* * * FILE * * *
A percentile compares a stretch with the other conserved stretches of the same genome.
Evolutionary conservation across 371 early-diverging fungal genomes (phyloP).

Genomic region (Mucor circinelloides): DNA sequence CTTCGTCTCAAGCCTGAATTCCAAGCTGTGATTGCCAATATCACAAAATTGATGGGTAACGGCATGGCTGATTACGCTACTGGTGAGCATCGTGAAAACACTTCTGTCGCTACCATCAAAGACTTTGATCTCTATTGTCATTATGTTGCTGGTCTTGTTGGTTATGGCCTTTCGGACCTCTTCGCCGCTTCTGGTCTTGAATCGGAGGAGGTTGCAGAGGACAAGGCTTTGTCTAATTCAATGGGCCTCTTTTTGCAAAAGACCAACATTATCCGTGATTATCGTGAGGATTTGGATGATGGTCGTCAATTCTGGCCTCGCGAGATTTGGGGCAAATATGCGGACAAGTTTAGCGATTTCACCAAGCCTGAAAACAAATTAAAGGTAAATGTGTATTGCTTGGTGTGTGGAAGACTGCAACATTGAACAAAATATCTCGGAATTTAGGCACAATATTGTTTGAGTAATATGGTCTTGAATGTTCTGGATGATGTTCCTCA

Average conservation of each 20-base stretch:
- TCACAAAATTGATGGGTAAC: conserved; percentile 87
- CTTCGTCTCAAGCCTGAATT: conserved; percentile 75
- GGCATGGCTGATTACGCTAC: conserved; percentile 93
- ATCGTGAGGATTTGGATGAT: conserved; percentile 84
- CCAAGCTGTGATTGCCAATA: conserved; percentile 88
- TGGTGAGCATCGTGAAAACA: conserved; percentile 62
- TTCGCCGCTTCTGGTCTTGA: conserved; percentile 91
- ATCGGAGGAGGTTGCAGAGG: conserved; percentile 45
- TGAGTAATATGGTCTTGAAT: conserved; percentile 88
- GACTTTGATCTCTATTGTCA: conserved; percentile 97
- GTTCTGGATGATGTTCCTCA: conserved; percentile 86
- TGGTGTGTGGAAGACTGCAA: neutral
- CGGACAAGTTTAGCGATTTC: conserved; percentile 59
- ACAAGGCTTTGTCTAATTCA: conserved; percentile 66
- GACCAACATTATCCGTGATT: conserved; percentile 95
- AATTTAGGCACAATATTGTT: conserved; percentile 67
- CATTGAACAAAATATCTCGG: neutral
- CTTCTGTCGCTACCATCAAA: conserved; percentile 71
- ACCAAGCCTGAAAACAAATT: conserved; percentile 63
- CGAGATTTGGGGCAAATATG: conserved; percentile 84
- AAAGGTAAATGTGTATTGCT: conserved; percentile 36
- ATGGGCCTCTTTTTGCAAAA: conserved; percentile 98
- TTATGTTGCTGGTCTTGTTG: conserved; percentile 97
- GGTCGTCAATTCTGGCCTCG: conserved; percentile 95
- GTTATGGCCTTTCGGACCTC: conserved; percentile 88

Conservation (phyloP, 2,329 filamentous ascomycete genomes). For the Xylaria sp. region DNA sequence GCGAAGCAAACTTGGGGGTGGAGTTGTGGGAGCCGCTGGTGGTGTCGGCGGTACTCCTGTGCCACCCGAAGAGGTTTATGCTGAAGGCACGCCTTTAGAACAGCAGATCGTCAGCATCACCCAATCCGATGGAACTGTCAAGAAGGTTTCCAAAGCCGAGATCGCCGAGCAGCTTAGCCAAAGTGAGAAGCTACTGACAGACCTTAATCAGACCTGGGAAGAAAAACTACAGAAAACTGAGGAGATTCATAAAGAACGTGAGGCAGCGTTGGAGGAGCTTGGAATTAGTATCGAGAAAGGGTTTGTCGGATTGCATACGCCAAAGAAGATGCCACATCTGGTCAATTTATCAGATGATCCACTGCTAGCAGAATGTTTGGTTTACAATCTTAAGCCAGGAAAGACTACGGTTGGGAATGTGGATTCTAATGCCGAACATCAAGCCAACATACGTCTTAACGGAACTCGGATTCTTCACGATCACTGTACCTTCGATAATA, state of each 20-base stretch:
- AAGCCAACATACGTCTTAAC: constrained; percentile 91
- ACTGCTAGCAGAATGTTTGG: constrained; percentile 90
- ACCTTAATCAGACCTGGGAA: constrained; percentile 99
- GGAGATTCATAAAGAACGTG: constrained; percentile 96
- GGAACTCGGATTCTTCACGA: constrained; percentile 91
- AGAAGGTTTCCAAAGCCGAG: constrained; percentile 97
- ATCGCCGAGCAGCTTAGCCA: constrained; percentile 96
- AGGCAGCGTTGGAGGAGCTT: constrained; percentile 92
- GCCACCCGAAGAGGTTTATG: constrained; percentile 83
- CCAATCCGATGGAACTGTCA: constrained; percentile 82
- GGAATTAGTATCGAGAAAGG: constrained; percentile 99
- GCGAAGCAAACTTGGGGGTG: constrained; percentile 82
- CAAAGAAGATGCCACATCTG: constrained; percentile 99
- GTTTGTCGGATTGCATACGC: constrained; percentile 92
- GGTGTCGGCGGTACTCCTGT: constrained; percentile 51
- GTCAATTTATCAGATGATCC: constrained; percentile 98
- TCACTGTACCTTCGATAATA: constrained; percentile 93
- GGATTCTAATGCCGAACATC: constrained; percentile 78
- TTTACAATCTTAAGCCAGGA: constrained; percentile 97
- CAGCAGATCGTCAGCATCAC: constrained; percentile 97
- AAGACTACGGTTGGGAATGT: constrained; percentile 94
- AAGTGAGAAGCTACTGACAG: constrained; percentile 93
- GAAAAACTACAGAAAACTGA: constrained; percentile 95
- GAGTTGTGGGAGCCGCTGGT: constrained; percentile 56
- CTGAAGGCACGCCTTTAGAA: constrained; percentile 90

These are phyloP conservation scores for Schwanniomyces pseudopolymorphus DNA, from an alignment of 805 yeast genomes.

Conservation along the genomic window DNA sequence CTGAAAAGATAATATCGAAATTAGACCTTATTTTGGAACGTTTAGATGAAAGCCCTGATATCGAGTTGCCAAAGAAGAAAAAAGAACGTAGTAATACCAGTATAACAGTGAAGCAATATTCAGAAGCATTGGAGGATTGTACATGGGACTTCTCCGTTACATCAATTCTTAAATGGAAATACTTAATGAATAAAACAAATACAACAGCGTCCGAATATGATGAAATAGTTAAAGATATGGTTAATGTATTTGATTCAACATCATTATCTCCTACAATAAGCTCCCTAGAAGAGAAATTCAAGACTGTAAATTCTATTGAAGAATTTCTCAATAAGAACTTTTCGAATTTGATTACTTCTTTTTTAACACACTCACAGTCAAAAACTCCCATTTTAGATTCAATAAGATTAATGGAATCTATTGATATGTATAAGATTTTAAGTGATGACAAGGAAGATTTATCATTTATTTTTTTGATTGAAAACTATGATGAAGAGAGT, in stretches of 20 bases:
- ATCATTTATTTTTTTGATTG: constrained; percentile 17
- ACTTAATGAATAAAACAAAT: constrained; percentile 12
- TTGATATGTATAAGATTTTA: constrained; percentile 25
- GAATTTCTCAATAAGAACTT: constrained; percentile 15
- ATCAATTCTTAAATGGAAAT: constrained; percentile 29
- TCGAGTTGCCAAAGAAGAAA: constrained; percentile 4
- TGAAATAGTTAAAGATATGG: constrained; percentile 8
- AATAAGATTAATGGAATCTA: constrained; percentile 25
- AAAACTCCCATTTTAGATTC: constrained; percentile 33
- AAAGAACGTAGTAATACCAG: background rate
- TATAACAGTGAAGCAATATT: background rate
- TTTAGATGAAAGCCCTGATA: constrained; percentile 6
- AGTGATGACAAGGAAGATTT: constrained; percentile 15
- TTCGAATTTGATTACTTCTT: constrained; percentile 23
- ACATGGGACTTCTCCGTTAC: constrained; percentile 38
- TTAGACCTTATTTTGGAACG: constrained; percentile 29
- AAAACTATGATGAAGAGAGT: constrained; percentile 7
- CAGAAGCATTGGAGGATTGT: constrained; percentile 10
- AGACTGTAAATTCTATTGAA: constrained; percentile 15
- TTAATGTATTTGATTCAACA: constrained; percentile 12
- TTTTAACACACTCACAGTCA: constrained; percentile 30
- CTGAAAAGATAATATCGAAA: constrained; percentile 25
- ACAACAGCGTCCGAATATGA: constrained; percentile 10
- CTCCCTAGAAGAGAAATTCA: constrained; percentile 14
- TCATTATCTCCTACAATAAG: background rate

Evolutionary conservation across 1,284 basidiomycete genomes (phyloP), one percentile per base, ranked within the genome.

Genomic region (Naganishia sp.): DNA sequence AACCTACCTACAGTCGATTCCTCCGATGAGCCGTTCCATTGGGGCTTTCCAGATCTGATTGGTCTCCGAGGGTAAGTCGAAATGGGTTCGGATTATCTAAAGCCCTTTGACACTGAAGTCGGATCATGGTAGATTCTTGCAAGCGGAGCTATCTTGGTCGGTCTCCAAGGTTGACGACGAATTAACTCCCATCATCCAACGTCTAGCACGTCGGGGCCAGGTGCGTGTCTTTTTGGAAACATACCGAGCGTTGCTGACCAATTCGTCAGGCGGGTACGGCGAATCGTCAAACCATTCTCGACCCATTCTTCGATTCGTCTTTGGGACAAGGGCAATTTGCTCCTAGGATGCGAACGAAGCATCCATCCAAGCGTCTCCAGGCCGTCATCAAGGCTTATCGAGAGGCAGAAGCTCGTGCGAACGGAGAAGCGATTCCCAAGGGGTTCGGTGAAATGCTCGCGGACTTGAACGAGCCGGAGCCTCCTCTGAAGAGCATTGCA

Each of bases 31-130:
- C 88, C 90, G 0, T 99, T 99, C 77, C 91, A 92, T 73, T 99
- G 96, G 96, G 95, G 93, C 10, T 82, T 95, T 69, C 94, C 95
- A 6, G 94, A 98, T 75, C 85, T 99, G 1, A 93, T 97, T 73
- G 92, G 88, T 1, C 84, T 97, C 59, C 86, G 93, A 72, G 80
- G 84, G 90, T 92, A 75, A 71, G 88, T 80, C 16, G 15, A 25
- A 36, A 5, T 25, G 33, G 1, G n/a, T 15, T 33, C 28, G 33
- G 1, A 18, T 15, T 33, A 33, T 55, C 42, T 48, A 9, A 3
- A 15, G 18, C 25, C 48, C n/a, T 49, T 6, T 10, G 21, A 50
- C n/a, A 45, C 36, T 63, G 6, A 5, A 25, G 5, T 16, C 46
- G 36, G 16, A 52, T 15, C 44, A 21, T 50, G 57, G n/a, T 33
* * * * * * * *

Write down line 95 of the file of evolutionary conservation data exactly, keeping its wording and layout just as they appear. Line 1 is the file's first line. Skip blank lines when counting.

- G 36, G 16, A 52, T 15, C 44, A 21, T 50, G 57, G n/a, T 33